Weekly Initial Jobless Claims for the week ending Feb 27 were 745k, lower than the 750k estimate but higher than last week’s 736k. Claims during the past year have remained stubbornly high compared to pre-Covid averages, with the best weekly result last November at 711k. Prior to the Covid pandemic weekly claims averaged 220k. Continuing Jobless Claims (the number of registered unemployed) dropped to 4295k, the lowest YTD total, but considerably higher than the pre-pandemic 1735k average. Clearly many people are still experiencing employment disruptions and remains one of the key focal points for the Fed.
The recent rebound in Treasury yields is counterintuitive given the stalled employment recovery and below-target inflation. The U.S. 10-Year Treasury yield reached 1.495 yesterday and has remained above 1.4000 for a week. Yields crossed above 1.000 on Jan 6 and above 1.200 on Feb 12.
The U.S. dollar index is higher today by 0.24% but is still trading below resistance at 91.500. The dollar’s primary gains are vs. the CHF (+0.62%), and JPY (+0.47%) as traders sell the ‘safe-havens’ to buy dollars.
One area of dollar weakness today is vs. the MXN with the dollar down 0.60% vs. the peso. The peso is the primary asset for exposure to emerging markets so peso strength could be a sign of an increasing risk appetite. Resistance is at 21.0300 and support at 20.5000.
The U.S dollar index is holding onto a slim gain of 0.02% today. A positive daily close would mark its 4th consecutive daily gain. Resistance at 91.500 near the 100-day moving average is capping the dollar’s advance. The dollar is mixed when paired vs. the G10 currencies, the biggest gain +0.24% vs. the CHF and decline of 0.48% vs. the NOK. The AUD is not far behind with a gain of 0.46% and is back above 0.7800 (after trading below 0.7700 Friday-Monday).
USD/MXN: bias is for a stronger dollar; daily resistance at 21.0300; support at 20.5000 and 20.3500.
USD/CAD: long-term bias continues to favor a stronger CAD; resistance at 1.2875; support at 1.2600 and lower at 1.2475.
Treasury yields continue higher with the benchmark U.S. 10-Year Treasury +0.004 at 1.424. The 10-Year Treasury gained 49.1 basis points during January-February (0.916 to 1.407) on growing optimism for a global economic recovery from Covid-19.
This week’s economic calendar has key scheduled releases late in the week: Mortgage Applications & ADP Employment on Wednesday; Initial Jobless Claims, Durable Goods, and Factory orders on Thursday; and Nonfarm Payrolls on Friday. Friday’s Nonfarm Payrolls will likely be the key focus as labor has lagged other measures in the U.S. economic recovery.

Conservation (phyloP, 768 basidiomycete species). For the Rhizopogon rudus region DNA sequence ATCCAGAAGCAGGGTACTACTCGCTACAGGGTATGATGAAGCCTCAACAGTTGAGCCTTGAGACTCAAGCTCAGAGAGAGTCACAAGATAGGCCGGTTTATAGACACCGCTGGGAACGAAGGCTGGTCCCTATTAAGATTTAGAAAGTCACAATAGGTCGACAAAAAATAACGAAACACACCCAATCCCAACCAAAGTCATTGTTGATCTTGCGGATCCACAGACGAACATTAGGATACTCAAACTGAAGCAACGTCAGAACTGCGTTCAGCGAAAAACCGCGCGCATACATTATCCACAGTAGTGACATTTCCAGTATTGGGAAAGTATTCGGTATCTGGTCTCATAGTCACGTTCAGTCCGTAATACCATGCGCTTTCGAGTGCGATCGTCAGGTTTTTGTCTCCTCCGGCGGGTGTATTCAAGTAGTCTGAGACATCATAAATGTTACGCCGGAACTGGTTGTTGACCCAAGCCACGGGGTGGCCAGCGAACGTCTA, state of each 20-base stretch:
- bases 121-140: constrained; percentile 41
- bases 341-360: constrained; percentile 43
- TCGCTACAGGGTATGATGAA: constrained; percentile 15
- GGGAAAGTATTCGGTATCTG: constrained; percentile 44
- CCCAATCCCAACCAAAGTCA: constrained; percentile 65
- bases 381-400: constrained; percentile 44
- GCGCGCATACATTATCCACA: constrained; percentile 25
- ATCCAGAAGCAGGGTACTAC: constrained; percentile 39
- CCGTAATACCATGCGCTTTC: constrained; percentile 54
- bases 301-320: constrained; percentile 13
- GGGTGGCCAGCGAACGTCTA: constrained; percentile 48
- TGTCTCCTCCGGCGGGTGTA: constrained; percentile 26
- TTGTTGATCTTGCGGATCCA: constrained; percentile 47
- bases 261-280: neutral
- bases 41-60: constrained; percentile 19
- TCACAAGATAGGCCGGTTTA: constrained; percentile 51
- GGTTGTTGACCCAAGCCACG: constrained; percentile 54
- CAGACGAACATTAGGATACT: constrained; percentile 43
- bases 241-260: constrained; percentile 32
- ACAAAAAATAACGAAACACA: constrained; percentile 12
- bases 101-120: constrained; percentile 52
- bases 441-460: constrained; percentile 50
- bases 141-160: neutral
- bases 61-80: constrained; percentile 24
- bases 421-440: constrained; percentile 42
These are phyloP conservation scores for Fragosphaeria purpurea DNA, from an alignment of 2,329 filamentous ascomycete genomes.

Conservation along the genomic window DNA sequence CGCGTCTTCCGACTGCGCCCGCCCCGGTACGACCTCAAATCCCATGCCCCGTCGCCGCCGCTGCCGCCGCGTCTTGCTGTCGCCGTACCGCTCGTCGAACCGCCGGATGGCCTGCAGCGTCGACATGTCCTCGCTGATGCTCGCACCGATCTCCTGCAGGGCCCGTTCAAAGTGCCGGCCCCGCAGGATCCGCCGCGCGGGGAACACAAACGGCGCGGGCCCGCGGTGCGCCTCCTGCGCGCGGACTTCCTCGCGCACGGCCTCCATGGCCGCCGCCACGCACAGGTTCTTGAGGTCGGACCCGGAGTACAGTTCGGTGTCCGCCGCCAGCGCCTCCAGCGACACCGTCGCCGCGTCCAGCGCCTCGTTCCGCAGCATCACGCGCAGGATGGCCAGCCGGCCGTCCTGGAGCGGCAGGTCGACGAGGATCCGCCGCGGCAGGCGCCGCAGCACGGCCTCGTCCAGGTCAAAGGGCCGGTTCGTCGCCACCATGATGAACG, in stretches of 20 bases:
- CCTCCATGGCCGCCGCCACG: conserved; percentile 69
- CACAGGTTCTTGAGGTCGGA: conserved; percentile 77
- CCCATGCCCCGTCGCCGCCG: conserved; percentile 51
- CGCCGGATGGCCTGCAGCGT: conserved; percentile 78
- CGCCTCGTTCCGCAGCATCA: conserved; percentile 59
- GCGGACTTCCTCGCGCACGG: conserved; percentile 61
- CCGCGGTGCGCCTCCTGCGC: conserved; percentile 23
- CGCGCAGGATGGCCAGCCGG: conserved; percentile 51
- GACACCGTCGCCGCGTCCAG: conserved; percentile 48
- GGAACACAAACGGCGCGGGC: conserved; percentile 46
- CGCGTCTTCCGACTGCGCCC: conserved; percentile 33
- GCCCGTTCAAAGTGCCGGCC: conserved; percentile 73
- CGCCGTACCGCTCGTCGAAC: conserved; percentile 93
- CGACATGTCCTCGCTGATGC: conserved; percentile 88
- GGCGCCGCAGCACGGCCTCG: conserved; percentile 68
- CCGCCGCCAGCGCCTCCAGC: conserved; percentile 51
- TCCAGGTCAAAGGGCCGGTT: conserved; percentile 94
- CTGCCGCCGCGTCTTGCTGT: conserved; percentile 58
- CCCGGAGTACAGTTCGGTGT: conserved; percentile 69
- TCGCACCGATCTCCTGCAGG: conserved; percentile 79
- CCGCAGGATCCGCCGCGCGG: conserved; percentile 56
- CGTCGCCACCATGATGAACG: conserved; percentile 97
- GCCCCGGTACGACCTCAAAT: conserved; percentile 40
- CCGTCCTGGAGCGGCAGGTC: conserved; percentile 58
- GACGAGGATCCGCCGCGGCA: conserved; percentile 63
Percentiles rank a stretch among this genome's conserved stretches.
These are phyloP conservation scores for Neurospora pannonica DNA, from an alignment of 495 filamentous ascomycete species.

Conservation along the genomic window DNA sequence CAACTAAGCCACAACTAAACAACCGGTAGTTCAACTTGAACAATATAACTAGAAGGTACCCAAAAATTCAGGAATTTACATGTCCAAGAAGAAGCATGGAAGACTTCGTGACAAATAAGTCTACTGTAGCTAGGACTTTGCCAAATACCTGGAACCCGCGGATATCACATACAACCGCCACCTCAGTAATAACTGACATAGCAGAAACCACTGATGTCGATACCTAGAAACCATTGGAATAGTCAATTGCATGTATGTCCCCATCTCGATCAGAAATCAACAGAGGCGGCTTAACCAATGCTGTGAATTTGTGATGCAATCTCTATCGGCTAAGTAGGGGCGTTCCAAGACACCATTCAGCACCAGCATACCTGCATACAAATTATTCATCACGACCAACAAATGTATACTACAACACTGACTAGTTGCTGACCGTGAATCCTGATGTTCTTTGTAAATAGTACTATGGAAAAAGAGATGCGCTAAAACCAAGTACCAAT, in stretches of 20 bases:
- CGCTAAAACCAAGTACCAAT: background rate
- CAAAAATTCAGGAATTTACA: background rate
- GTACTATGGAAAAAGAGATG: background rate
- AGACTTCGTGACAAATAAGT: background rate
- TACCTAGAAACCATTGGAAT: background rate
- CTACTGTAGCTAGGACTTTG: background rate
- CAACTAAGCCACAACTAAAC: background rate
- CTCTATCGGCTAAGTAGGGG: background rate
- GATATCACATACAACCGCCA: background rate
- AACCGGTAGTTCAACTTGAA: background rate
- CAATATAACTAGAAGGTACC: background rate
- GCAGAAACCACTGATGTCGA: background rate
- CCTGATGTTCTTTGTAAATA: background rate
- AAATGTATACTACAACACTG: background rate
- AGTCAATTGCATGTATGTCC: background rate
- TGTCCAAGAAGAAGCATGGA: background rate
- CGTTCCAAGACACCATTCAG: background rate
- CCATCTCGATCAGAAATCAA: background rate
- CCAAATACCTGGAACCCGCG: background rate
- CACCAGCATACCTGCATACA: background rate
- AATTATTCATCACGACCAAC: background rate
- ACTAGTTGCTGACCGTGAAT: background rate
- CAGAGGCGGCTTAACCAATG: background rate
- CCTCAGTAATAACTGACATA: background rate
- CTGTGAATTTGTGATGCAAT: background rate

Bond yields have retreated from last week’s highs which has paved the way for a rebound in equities and slowed the U.S. dollar’s advance. All of the major Asian and European equity indexes have posted gains of at least 1% and U.S. equity futures are also pointing to a strong open.
The U.S. dollar index is higher today by 0.21%, a modest advance compared to Friday’s gain of 0.83%. Bond yields have been trending higher (as bond prices drop) since last September (close to when the first Covid-19 vaccine results began to be published) and are now increasing the appeal of owning the U.S. dollar. As global economies continue to rebound in step with dissemination of the Covid-19 vaccines, higher inflation and improved labor markets seem certain to follow. Fed Chairman Powell said repeatedly last week that it was too soon to begin thinking about adjustments to the policy rate. But markets are not waiting for policy action to begin making position adjustments tied to economic recovery.
The dollar’s biggest gain today is +0.67% vs. the CHF, consistent with the shift away from traditional ‘safe’ assets. The dollar has also gained 0.22% vs. the DKK, 0.21% vs. the EUR, and 0.08% vs. the JPY.
Dollar losses are against commodity/oil export currencies: -0.93% vs. MXN, -0.79% vs. NOK, -0.53% vs. AUD, -0.50% vs. CAD, and -0.30% vs. NZD.
Oil process are +0.54% today, a decent rebound after Friday’s 3.20% drop.
Recent USD/MXN volatility has helped to uncover fresh support and resistance levels. Daily support is now at 20.3500, consistent with where this pair broke away from the long-term downtrend on Feb 18th. Resistance is in the vicinity of 21.0000-20.0300.
Last week the AUD/USD reached a new multi-year high (at 0.8007) and yet closed the week with a loss of 2.08%. This price activity (outside week) is considered a potential major reversal. Resistance at 0.8000 will be significant. Support is at 0.7550 and 0.7400.
CHF, DKK, SEK